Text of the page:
Dayton Children’s has treated 35 kids with rare syndrome associated with COVID

Health leaders are urging people to continue taking precautions that decrease coronavirus spread and to get vaccinated as at least 35 area children have been afflicted by a rare but serious and sometimes fatal syndrome associated with COVID-19.

Multisystem Inflammatory Syndrome in Children (MIS-C) can occur about three to four weeks after a child has COVID-19. The syndrome causes inflammation of the blood vessels throughout the body, causing limited blood flow that can damage the heart, kidneys and other organs, according to the Centers for Disease Control and Prevention.

Dayton Children’s has treated approximately 35 kids with MIS-C since the pandemic began, said Dr. Dustin Fleck, division chief of rheumatology at Dayton Children’s.

According to local health departments, Montgomery County has had at least 19 cases of MIS-C, Greene County has had one case, Warren County at least nine cases and Clark County recently confirmed its fourth case. A spokesperson for Miami County Public Health did not return a request for comment.

As of March 1, according to the CDC, somewhere between 50 to 99 cases of MIS-C have been reported in Ohio since May 2020. Nationwide more than 2,600 cases have been reported across 48 states. About 33 of those cases have been fatal.

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MIS-C occurs in children and teens, mostly between the ages of 4 and 15. The syndrome can be fatal if left untreated.

The number of cases the Dayton area has seen should encourage people to “make sure that kids are taking precautions regarding the spread” of COVID-19, Fleck said.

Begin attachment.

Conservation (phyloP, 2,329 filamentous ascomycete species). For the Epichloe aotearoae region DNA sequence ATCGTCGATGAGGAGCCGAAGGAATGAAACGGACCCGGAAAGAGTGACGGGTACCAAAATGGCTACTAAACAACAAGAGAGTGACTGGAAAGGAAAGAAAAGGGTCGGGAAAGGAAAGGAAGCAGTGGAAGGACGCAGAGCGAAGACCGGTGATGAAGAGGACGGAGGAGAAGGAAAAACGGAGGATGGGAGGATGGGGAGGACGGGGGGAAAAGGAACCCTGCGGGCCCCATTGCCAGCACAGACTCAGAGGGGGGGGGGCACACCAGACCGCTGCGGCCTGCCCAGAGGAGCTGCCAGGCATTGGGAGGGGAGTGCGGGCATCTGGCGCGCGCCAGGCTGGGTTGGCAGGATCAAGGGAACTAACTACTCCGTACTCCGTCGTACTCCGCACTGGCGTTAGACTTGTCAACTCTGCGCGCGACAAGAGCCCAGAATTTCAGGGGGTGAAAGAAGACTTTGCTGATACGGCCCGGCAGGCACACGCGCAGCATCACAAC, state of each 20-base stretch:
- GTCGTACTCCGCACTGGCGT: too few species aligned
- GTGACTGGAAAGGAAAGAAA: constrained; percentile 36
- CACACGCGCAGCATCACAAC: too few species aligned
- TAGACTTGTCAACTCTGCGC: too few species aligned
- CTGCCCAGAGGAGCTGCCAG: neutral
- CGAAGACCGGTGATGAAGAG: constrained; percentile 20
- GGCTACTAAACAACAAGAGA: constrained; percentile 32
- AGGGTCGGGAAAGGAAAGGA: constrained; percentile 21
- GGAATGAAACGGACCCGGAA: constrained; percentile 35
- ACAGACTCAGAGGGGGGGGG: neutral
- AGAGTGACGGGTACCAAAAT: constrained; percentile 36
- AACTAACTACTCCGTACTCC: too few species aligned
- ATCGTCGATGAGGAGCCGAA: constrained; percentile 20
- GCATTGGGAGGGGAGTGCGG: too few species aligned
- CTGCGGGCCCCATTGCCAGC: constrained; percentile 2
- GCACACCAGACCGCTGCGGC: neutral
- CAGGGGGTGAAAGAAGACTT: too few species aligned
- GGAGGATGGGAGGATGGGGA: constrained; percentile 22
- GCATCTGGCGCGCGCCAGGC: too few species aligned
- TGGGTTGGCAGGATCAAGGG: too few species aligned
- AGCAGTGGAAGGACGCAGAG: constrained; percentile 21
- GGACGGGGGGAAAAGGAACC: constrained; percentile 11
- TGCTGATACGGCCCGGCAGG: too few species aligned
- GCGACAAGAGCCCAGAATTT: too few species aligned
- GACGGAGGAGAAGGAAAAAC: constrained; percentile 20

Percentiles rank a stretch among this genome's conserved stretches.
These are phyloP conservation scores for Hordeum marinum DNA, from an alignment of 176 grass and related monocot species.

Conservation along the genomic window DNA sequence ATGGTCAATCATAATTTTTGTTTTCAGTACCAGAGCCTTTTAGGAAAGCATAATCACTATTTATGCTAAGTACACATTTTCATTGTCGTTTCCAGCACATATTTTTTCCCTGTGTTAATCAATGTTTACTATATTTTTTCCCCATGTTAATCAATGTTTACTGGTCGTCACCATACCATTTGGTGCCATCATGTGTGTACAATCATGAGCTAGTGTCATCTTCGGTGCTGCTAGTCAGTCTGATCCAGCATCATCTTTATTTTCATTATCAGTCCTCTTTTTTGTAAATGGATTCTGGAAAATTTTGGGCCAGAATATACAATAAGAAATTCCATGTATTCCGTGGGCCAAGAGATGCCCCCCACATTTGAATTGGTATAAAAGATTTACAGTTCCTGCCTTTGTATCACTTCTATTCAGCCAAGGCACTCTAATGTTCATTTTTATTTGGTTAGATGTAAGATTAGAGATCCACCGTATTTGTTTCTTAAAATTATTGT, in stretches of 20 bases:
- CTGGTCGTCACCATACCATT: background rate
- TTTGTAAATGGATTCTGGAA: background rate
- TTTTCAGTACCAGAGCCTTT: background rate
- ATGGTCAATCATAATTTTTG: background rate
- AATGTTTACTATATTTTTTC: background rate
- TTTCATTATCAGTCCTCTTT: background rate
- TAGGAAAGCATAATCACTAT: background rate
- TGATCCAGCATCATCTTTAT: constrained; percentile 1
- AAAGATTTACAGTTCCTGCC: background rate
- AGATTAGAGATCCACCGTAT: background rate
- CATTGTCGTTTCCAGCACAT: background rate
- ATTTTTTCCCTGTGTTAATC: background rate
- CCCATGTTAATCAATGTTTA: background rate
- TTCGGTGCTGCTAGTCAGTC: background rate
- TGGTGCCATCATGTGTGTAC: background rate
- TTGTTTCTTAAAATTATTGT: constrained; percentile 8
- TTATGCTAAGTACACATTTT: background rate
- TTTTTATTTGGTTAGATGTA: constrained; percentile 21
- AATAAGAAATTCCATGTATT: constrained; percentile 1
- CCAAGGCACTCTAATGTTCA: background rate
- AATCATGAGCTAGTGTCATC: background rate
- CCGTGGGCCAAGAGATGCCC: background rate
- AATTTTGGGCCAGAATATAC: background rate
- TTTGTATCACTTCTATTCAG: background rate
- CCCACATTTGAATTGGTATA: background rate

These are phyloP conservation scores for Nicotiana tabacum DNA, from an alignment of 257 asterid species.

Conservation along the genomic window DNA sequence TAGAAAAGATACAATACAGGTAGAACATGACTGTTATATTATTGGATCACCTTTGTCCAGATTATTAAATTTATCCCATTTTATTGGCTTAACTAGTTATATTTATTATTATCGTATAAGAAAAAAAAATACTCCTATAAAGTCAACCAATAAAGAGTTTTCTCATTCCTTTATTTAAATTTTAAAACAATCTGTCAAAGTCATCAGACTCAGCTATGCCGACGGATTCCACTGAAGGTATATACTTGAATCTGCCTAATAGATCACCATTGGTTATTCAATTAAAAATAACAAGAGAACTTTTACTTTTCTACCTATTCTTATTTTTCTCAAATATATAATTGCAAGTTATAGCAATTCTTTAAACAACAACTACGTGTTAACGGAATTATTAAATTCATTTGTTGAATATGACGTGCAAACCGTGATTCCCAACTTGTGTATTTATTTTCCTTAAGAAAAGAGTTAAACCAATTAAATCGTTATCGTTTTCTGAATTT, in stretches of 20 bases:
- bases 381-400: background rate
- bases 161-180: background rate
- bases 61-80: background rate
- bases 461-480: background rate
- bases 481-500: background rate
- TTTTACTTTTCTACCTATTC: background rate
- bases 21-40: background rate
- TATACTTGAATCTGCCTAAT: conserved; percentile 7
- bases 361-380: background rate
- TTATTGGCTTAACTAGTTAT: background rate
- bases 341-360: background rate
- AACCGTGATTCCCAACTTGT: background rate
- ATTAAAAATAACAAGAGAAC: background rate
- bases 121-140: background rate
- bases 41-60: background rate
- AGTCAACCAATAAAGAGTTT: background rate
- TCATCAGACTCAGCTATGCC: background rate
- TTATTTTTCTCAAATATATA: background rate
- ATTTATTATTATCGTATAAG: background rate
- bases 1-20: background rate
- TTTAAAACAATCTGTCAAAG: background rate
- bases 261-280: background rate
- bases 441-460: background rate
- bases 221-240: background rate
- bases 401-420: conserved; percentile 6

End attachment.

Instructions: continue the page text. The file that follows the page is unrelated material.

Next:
Clark County Health Commissioner Charles Patterson said: “We need to shut (the coronavirus) down before we have our kids affected by it.”

MIS-C was first identified in New York City and the state of New York in May 2020 after doctors who were treating children who had recovered from COVID-19 noticed the children begin to experience “an odd set of symptoms,” Patterson said.

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“We do not yet know what causes MIS-C,” the CDC’s website says. “However, many children with MIS-C had the virus that causes COVID-19, or had been around someone with COVID-19.”

Symptoms usually develop within four weeks of being exposed to COVID-19 and include fever, unusual weakness or fatigue, a red rash, abdominal pain, vomiting, diarrhea, red/cracked lips, red eyes and swollen hands or feet, according to the CDC.

No one medication exists to fight the syndrome, according to the CDC. Instead, doctors are advised to use a combination of anti-inflammatory medications.

Patterson said the best way to prevent your child from contracting MIS-C is to practice coronavirus prevention habits like wearing a mask and social distancing.

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By the numbers

33: Cases of Multisystem Inflammatory Syndrome in Children (MIS-C) diagnosed in Montgomery, Greene, Clark and Warren Counties since May 2020

35: the number of MIS-C cases treated by Dayton Children’s

50-99: Cases of MIS-C diagnosed in Ohio since May 2020, according to the CDC

33: Fatal cases of MIS-C nationwide, according to the CDC

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